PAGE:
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      Phosphorylated map kinase (ERK1, ERK2) expression is associated with early tau deposition in neurones and glial cells, but not with increased nuclear DNA vulnerability and cell death, in Alzheimer disease, Pick's disease, progressive supranuclear palsy and corticobasal degeneration.

      Brain Pathology (Zurich, Switzerland)
      Aged, Aged, 80 and over, Alzheimer Disease, metabolism, pathology, Basal Ganglia Diseases, Cell Death, Cell Nucleus, Cerebral Cortex, DNA, DNA Fragmentation, Female, Humans, Male, Middle Aged, Mitogen-Activated Protein Kinase 1, Mitogen-Activated Protein Kinase 3, Mitogen-Activated Protein Kinases, Nerve Degeneration, Neuroglia, Neurons, Phosphorylation, Pick Disease of the Brain, Proto-Oncogene Proteins p21(ras), Supranuclear Palsy, Progressive, tau Proteins

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          Abstract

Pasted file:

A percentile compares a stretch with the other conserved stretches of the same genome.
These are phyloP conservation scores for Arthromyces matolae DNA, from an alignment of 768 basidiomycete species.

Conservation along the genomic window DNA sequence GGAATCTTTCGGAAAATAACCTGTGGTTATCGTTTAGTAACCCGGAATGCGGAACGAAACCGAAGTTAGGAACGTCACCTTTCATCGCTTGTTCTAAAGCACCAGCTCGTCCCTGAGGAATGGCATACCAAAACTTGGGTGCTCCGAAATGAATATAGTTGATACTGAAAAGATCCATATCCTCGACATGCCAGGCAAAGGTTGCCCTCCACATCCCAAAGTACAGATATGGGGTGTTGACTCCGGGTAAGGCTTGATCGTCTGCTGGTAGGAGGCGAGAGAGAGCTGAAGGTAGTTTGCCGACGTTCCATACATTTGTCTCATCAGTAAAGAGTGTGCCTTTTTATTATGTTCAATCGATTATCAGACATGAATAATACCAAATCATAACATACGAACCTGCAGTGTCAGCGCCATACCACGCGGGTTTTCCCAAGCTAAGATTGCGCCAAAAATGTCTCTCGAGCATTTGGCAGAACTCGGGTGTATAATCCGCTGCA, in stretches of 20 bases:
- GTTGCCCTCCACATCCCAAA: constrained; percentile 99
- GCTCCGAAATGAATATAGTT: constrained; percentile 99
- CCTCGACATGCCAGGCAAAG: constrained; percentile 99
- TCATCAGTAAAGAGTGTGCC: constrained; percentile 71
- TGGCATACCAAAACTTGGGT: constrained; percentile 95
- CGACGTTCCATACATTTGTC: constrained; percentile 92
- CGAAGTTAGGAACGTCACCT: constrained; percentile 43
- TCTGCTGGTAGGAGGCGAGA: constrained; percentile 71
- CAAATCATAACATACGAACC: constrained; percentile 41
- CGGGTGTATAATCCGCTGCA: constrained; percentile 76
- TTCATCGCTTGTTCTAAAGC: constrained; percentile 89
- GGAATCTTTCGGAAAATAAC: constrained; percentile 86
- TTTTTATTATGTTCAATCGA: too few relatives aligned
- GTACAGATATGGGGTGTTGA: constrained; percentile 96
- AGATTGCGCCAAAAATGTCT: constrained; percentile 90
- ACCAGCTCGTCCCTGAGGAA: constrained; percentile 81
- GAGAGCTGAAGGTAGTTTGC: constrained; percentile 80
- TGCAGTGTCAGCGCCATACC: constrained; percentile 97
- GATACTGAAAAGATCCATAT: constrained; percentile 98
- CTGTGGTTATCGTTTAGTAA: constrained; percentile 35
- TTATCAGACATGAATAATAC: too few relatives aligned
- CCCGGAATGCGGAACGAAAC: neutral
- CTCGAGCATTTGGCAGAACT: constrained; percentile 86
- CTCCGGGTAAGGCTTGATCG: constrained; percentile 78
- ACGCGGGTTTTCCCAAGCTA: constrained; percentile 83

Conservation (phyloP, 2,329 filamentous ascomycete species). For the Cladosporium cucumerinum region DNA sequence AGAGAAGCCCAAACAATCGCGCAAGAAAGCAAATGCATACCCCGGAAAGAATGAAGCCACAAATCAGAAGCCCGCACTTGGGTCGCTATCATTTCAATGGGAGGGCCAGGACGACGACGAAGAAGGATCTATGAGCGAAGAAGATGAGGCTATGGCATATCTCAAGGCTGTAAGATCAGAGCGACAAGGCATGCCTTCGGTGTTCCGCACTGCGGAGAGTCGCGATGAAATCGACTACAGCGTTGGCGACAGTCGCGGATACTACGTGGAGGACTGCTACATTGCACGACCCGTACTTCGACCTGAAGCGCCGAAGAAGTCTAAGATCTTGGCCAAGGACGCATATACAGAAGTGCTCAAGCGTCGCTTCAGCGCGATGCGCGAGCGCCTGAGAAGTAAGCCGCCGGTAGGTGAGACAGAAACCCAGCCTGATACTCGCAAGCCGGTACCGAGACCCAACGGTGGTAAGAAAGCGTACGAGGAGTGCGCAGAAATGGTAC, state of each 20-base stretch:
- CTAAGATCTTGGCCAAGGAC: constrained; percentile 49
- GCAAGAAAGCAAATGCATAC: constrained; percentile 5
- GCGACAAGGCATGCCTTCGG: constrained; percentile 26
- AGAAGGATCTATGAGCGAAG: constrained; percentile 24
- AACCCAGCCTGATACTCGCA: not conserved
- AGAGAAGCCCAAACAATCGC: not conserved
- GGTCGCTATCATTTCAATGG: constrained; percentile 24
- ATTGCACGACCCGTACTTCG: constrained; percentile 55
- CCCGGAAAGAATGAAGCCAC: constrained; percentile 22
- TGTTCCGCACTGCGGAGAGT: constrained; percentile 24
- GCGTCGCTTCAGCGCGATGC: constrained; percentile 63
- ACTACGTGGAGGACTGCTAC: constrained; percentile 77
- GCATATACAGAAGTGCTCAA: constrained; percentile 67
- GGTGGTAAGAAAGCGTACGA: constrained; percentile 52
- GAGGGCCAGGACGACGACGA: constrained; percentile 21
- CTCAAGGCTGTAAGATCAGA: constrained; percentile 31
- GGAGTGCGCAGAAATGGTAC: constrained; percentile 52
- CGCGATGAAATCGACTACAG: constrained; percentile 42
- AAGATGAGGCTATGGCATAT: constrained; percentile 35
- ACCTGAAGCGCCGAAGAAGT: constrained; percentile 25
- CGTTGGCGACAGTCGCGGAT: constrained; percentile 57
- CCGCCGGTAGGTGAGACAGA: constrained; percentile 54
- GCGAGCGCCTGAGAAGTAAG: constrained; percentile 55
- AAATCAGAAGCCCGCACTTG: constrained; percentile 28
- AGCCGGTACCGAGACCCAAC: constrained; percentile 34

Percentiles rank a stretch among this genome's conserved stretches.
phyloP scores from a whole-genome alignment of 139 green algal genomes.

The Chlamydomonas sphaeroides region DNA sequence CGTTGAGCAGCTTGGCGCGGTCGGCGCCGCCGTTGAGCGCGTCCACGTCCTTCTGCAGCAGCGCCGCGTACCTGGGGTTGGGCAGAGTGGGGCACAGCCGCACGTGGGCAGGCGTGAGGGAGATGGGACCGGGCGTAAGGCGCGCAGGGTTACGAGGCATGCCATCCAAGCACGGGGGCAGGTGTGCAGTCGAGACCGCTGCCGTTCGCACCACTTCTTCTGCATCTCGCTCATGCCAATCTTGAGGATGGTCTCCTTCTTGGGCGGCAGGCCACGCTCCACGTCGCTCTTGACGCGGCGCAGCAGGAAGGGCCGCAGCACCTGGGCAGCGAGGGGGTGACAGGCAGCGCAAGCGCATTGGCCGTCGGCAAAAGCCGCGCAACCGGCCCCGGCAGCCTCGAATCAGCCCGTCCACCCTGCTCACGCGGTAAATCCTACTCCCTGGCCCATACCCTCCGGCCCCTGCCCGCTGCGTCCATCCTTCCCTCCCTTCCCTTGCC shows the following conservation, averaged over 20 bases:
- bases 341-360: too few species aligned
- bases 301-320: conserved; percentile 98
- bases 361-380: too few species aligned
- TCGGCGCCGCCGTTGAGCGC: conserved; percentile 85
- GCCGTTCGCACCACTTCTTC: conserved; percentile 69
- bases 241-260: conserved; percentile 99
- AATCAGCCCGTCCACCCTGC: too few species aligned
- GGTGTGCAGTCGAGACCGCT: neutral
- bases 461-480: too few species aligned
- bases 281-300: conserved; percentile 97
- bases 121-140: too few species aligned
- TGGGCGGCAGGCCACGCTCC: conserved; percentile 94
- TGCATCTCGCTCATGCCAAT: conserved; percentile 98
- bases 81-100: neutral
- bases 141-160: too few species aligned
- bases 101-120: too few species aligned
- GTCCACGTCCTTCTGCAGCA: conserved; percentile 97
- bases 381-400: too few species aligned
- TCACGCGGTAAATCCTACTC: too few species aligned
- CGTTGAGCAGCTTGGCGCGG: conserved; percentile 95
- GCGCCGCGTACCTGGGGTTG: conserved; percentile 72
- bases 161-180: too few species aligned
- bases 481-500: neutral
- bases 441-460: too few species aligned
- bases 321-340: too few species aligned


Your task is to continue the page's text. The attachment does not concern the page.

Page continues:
Abnormal tau phosphorylation and deposition in neurones and glial cells is one of the major features in taupathies. The present study examines the involvement of the Ras/MEK/ERK pathway of tau phosphorylation in Alzheimer disease (AD), Pick's disease (PiD), progressive supranuclear palsy (PSP) and corticobasal degeneration (CBD), by Western blotting, single and double-labelling immunohistochemistry, and p21Ras activation assay. Since this pathway is also activated in several paradigms of cell death and cell survival, activated ERK expression is also analysed with double-labelling immunohistochemistry and in situ end-labelling of nuclear DNA fragmentation to visualise activated ERK in cells with increased nuclear DNA vulnerability. The MEK1 antibody recognises one band of 45 kD that identifies phosphorylation-independent MEK1, whose expression levels are not modified in diseased brains. The ERK antibody recognises one band of 42 kD corresponding to the molecular weight of phosphorylation-independent ERK2; the expression levels, as well as the immunoreactivity of ERK in individual cells, is not changed in AD, PiD, PSP and CBD. The antibody MAPK-P distinguishes two bands of 44 kD and 42 kD that detect phosphorylated ERK1 and ERK2. MAPK-P expression levels, as seen with Western blotting, are markedly increased in AD, PiD, PSP and CBD. Moreover, immunohistochemistry discloses granular precipitates in the cytoplasm of neurones in AD, mainly in a subpopulation of neurones exhibiting early tau deposition, whereas neurones with developed neurofibrillary tangles are less commonly immunostained. MAPK-P also decorates neurones with Pick bodies in PiD, early tau deposition in neurones in PSP and CBD, and cortical achromatic neurones in CBD. In addition, strong MAPK-P immunoreactivity is found in large numbers of tau-positive glial cells in PSP and CBD, as seen with double-labelling immunohistochemistry. Yet no co-localisation of enhanced phosphorylated ERK immunoreactivity and nuclear DNA fragmentation is found in AD, PiD, PSP and CBD. Finally, activated Ras expression levels are increased in AD cases when compared with controls. These results demonstrate increased phosphorylated (active) ERK expression in association with early tau deposition in neurones and glial cells in taupathies, and suggest activated Ras as the upstream activator of the MEK/ERK pathway of tau phosphorylation in AD.

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